Hong Kong, March 15 (ANI): There are many speculations about the strategic relationship between China and Russia, and the degree of knowledge that President Xi Jinping had before President Vladimir Putin began his deplorable invasion of Ukraine.
This war turns out to be fraught with risks for China, which puts Beijing in a difficult relationship as it tries to juggle the support of its ally while pretending to be neutral.
As the saying of the Ministry of Truth in George Orwell’s classic book Nineteen Eighty-Four went, “War is peace; Freedom is slavery; Ignorance is strength”. These are the kind of absurd contradictions that Beijing is trying to get away with and obscure the truth. In fact, China can not even bring itself to describe Putin’s game as an “invasion” or “war.”
China has made great efforts to present itself as neutral in this conflict, but it is clear that it is not easy to follow such a line. Russian hotspots are happily repeated by Chinese officials, one example being the ridiculous notion that the United States has biological warfare laboratories in Ukraine.
Zhang Jun, China’s ambassador to the United Nations (UN), told the General Assembly: “The situation has developed to a point that China does not want to see. It is not in the interests of any party.” This comment went further than any other Chinese official has gone and sounded positive.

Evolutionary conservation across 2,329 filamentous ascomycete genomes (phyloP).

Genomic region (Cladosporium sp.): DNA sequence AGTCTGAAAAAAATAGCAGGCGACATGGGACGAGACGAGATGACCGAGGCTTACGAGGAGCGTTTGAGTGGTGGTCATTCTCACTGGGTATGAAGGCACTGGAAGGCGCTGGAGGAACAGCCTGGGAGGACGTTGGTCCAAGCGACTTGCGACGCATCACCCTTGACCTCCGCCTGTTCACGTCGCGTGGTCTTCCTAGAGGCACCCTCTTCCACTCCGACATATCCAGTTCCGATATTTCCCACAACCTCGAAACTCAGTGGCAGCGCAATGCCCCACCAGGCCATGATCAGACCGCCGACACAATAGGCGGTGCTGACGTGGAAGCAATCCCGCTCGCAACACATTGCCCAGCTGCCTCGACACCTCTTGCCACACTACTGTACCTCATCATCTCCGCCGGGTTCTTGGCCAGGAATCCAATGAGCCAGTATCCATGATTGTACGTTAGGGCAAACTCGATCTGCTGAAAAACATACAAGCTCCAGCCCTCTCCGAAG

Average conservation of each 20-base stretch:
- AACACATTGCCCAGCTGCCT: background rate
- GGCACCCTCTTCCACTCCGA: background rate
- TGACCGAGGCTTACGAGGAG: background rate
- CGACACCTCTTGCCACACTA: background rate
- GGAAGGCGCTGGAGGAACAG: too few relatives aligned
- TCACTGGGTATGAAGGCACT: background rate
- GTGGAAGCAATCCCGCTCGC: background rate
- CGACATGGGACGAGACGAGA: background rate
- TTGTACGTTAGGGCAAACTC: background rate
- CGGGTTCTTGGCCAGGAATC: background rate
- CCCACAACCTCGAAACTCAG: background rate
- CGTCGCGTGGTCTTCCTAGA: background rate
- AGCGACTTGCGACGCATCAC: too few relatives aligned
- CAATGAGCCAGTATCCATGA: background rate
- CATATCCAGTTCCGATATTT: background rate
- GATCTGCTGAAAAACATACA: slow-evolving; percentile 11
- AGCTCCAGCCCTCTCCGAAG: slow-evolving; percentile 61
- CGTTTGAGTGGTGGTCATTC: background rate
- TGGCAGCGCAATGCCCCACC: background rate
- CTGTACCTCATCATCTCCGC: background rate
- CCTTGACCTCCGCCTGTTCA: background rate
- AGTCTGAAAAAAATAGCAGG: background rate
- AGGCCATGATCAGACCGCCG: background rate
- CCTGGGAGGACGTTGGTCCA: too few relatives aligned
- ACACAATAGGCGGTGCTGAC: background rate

But the same ambassador also pointed out that “intensifying unilateral sanctions” was more “deeply worrying” than the intensified invasion of an independent country. “War is peace; Freedom is slavery; Ignorance is strength”.
China’s twisted thinking forces it to be creative in its verbal gymnastics when defending the indefensible. A key principle that China cannot reconcile is the inviolable nature of sovereign territories, which they love to preach about. In addition, it denies all who engage in the internal affairs of others. Nevertheless, Russia has violated both China’s cardinal rules and has not received any criticism from Beijing. How can Beijing be so hypocritical? Thus, Chinese Foreign Minister Wang Yi told the Ukrainian counterpart Dmytro Kuleba in a telephone conversation: “Security in one country should not be achieved at the expense of security in other countries, and regional security can not be achieved by expanding military blocs.” These are empty words, because Xi refuses to criticize Putin, not only that, but Beijing has supported Putin’s story that Russia is the insulted party, that NATO is a guilty party and that Ukraine has meritoriously carried out this attack on itself. on the internet, for example, or on the world stage, China has firmly protected Russia from criticism.
In February, during the Beijing Winter Olympics, China and Russia signed a strategic agreement for a partnership that has “no borders”. That seems to be the case, even when one of the parties deliberately invades another nation.